From ABC News’ Arlette Saenz:
First Lady Michelle Obama asked the bonus point questions in the middle school championship round at the 20th annual National Science Bowl at the National Building Museum in Washington, D.C. Mrs. Obama was accompanied by Energy Secretary Steven Chu, who served as the official judge for the bonus point questions of the competition.
The middle school and high school students participating in the Jeopardy-style event answered the science questions with ease, but the First Lady admitted she struggled with some of the questions, even floundering on the pronunciation of the chemical element chlorine when she asked the first question.
"The President and I — and he is fully aware that I am here. I went over some of the questions with him. He didn’t know many of the answers, but that's okay. Neither did I," the First Lady said.
The middle school bonus point questions ranged from the meaning of H1N1 to how winter blizzards form in the Great Plains.
“A sample of human blood is taken and the cells are separated from the fluid part of blood. The cells are all burst open and the proteins are analyzed and identified. What is the most common protein in the sample, and is it a globular or fibrous protein?” Mrs. Obama asked the middle school students.
Appearing in its first National Science Bowl ever, the North Carolina School of Science and Mathematics team from Durham, N.C., clinched the high school championship title. The team from the Albuquerque Academy from Albuquerque, New Mex., won the middle school championship round with a bonus question asked by the First Lady about the type of logic involved in an experiment with a thousand house cats.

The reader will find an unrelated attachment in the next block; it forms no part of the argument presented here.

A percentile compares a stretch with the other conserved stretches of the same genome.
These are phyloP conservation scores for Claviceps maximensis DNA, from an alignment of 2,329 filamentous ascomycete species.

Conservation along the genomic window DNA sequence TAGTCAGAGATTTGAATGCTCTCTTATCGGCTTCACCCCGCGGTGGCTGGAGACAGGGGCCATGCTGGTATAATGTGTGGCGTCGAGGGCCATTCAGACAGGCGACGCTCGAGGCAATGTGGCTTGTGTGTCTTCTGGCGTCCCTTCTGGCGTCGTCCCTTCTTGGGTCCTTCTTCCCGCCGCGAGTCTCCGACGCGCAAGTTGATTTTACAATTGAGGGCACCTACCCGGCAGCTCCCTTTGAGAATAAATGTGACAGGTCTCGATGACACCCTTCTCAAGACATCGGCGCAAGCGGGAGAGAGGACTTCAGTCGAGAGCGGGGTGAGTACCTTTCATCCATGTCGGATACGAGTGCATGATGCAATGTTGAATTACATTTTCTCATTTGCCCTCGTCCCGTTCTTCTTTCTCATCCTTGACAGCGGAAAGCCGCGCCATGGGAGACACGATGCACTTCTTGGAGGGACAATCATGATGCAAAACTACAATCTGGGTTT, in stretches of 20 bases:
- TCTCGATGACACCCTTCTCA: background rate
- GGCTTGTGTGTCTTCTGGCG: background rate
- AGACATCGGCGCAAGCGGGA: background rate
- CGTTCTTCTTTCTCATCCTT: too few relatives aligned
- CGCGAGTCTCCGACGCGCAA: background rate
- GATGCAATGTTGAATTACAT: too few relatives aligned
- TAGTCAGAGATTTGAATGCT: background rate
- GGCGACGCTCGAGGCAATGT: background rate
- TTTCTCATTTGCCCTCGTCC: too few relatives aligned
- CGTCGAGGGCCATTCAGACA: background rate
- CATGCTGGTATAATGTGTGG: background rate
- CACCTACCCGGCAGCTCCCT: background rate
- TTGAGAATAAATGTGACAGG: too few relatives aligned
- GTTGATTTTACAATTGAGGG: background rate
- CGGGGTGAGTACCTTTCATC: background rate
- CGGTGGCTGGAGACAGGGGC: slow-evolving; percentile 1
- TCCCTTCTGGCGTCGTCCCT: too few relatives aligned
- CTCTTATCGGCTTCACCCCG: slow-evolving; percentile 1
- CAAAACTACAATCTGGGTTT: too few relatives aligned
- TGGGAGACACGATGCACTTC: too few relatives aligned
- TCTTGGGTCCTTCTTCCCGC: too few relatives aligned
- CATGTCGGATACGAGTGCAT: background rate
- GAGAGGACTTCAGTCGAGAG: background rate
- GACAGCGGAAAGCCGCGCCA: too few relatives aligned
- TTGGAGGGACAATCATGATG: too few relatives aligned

Following the championship rounds, the First Lady and Secretary Chu presented trophies to the winning teams and spoke about the promise of the students involved in the competition.
"We're determined to show the world and this country how cool science can really be. We want young people energized in the way that you all are, because we know that American brainpower in science and math has always driven this country’s prosperity, helping us make the discoveries and to build the industries that have transformed the way we live and work," she said.
Mrs. Obama spoke of the need to invigorate under-represented groups, such as minorities and women, in the fields of math and science. The First Lady highlighted the administration’s efforts to host the first ever White House science fair for students from across the country later this year.
"When you win the NCAA championship, the winners come to the White House. And we think that budding inventors, scientists and mathematicians should be at the White House, too," Mrs. Obama said.
Sponsored by the U.S. Department of Energy, the National Science Bowl welcomes more than 20,000 students across the country to participate in regional competitions, whose winners head to Washington, D.C. to compete on the national level. Students answer questions on a variety of science subjects, such as biology, chemistry, physics, and astronomy. In the high school division, the national championship team is awarded with a trip to study the ecosystems of Belize.
FLOTUS Fashion Watch: The First Lady looked very official as a judge, wearing a long-sleeved grey pantsuit with a colorful brooch pinned on her left lapel.